Invisible Children brings Face-to-Face event to Geneseo campus

On Tuesday Oct. 5, Geneseo hosted Invisible Children's Face-to-Face program; the organization invited two touring speakers, Sunday Douglas and Komakech Lawrence, to discuss the struggles of war-torn Uganda.

The goal of Invisible Children is to stop the use of child soldiers in Joseph Kony's war. By using media to rally support, Invisible Children promotes peace and education in northern Uganda.

The event began with a presentation of the short film Go, which illustrates the state of Uganda especially with regard to education. The film followed a group of American students in Uganda and introduced young war victims who explained their situation and the obstacles they face.

The film focused on the "Schools for Schools" initiative, a program in which American schools raise money to sponsor a partner school in Uganda. Both Douglas and Lawrence said they have benefited enormously from the Schools for Schools program.

At age six, Douglas became one of many night commuters, children who flee into the Ugandan jungle every night to avoid being captured by rebel soldiers.

"For me, I thought home was a place where I should stay during the day time, but we'd sleep in the bush," Douglas said. "I thought it was a part of life."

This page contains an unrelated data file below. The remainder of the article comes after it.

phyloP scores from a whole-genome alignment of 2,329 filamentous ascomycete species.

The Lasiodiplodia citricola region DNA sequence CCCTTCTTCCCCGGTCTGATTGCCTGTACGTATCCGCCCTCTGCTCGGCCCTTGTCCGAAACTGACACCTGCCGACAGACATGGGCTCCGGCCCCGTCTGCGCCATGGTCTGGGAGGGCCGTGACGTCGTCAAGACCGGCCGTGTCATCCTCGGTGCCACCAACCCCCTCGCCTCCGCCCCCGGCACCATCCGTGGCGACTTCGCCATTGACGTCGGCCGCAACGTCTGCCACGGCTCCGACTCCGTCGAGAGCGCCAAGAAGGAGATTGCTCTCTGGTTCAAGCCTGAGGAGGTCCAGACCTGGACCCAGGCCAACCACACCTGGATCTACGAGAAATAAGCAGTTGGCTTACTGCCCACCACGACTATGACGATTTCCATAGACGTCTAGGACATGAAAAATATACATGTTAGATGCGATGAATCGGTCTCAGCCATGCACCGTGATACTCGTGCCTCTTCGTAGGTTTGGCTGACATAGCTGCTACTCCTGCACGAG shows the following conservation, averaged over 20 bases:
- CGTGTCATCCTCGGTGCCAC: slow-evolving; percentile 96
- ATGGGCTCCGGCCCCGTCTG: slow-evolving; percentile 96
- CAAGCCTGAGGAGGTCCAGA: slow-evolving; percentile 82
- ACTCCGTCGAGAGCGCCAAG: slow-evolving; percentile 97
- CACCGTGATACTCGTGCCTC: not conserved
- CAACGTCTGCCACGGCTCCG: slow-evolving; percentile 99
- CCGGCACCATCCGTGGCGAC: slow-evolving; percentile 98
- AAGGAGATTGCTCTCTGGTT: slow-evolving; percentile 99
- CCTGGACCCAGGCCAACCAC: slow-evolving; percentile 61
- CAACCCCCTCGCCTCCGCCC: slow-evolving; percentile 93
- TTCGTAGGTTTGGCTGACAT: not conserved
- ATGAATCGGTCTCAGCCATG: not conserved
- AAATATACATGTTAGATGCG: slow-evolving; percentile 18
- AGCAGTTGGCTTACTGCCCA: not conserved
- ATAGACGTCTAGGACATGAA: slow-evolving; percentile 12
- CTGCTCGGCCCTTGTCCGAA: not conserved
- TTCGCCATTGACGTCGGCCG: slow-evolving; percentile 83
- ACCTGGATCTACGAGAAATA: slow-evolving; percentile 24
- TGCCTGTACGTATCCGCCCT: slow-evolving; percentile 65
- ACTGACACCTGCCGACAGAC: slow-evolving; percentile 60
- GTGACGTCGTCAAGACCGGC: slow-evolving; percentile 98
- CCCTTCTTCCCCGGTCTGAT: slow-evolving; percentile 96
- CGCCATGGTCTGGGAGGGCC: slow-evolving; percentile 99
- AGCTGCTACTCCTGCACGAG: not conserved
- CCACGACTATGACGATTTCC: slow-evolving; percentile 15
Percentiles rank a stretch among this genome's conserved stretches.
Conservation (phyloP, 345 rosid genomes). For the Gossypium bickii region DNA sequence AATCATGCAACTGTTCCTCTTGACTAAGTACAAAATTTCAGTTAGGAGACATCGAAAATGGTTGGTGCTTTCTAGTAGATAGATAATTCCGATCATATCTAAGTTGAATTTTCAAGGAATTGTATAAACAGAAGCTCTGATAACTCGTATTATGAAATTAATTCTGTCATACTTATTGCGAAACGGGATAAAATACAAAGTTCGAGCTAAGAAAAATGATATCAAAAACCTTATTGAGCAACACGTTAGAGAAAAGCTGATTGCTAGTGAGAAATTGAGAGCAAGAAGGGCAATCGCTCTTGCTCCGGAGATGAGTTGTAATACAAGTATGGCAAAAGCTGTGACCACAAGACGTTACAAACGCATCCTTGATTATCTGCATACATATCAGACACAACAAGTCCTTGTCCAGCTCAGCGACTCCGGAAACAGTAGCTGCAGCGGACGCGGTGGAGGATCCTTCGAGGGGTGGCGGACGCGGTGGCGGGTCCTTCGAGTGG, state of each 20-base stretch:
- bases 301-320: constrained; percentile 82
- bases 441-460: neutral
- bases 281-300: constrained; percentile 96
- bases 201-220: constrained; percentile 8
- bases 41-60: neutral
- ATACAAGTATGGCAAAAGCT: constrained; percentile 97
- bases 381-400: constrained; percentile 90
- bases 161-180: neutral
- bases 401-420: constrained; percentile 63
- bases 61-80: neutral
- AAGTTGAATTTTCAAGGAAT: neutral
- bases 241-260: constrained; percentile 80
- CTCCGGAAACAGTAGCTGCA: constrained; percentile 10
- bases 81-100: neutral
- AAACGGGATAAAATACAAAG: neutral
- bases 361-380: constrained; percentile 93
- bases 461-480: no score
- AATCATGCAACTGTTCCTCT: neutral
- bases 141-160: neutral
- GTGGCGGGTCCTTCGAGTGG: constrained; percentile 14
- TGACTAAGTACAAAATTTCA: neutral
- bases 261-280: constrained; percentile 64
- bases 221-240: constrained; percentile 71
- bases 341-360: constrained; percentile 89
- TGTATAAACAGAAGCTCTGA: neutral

According to the presentation, night commuting in northern Uganda has since ended and in the last two years, about 900,000 of the 1.8 million forced into displacement camps have returned home, though many villages still lack basic resources.

Douglas has since been able to finish his secondary education and has gained admission to a university, though he's taking his tour of America first.

"I wanted to come here and share with you people how our life was in northern Uganda before joining Invisible Children," Douglas said.

Lawrence was only four years old when the war began. Since finishing his own education, he has obtained work with Invisible Children as a mentor.

Primary education in Uganda is free, but many struggling to support themselves lack the funds to attend secondary school at $35 per month.

"We are here to ask for your support and to show how each one of us can be involved," Lawrence said.

There are a number of ways to support Invisible Children and its goals. Besides donating to the numerous scholarship programs, individuals can help by purchasing merchandise that supports the people of Uganda. The Geneseo chapter of Invisible Children meets every Wednesday from 8 - 9 p.m. in College Union Room 323.